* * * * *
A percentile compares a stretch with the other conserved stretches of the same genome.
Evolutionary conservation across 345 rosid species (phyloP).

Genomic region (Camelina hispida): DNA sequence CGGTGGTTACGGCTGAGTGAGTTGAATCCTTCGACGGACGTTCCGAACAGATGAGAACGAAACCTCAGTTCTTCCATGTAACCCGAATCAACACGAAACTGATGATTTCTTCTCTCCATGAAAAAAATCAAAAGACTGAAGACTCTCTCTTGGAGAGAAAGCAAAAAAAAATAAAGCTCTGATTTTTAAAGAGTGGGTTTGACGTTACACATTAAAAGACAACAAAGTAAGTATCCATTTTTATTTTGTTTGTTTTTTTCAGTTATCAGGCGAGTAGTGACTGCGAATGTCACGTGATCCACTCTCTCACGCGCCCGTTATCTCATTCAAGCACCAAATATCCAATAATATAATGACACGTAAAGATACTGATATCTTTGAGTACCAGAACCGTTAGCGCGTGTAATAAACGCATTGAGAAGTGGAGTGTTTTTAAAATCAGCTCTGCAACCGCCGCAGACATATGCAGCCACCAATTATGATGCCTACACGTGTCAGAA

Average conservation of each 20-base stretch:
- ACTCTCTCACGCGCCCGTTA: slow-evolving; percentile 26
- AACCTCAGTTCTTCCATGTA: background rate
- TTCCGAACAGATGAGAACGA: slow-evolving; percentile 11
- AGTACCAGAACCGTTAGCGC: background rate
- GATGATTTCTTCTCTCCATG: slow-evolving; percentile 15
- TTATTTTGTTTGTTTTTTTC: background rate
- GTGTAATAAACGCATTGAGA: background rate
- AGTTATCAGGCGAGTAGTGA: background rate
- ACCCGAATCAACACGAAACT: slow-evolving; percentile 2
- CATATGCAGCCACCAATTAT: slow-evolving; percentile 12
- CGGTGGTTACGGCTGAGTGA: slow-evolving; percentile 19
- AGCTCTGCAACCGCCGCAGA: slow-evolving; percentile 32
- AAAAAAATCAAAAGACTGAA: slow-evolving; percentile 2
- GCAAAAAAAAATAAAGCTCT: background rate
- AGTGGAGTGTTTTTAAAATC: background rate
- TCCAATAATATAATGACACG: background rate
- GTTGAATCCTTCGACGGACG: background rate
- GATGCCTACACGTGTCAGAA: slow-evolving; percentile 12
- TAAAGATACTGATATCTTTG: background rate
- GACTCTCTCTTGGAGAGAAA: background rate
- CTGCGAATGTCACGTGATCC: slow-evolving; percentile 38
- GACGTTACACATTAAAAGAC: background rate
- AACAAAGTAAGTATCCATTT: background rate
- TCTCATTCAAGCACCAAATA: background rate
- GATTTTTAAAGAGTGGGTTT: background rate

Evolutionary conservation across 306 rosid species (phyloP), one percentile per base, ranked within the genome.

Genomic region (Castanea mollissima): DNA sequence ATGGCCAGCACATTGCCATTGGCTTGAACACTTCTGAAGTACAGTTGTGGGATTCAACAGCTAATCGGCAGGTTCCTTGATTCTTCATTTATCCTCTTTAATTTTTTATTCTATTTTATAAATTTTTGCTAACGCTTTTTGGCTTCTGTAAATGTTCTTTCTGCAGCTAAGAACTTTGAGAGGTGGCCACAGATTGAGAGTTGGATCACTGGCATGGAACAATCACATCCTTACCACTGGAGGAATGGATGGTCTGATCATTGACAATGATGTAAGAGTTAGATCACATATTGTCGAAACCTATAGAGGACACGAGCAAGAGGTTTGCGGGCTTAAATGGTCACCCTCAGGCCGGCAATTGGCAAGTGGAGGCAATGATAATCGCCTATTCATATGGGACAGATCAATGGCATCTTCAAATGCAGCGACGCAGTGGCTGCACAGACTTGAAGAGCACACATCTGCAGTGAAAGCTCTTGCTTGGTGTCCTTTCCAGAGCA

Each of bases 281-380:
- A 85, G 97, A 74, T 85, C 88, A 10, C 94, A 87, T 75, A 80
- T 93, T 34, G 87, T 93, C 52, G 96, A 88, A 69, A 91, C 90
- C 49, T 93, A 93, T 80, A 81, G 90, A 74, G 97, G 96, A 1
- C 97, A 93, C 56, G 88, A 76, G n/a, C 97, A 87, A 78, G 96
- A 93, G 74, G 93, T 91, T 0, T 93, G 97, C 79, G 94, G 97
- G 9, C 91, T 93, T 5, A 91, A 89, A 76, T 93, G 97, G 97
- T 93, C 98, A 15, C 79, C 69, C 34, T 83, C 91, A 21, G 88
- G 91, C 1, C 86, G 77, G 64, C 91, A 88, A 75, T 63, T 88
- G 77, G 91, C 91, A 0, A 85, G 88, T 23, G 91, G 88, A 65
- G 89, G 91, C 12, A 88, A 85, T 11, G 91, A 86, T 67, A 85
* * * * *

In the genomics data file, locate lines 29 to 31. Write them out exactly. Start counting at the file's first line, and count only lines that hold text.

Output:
- GATTTTTAAAGAGTGGGTTT: background rate

Evolutionary conservation across 306 rosid species (phyloP), one percentile per base, ranked within the genome.

Genomic region (Castanea mollissima): DNA sequence ATGGCCAGCACATTGCCATTGGCTTGAACACTTCTGAAGTACAGTTGTGGGATTCAACAGCTAATCGGCAGGTTCCTTGATTCTTCATTTATCCTCTTTAATTTTTTATTCTATTTTATAAATTTTTGCTAACGCTTTTTGGCTTCTGTAAATGTTCTTTCTGCAGCTAAGAACTTTGAGAGGTGGCCACAGATTGAGAGTTGGATCACTGGCATGGAACAATCACATCCTTACCACTGGAGGAATGGATGGTCTGATCATTGACAATGATGTAAGAGTTAGATCACATATTGTCGAAACCTATAGAGGACACGAGCAAGAGGTTTGCGGGCTTAAATGGTCACCCTCAGGCCGGCAATTGGCAAGTGGAGGCAATGATAATCGCCTATTCATATGGGACAGATCAATGGCATCTTCAAATGCAGCGACGCAGTGGCTGCACAGACTTGAAGAGCACACATCTGCAGTGAAAGCTCTTGCTTGGTGTCCTTTCCAGAGCA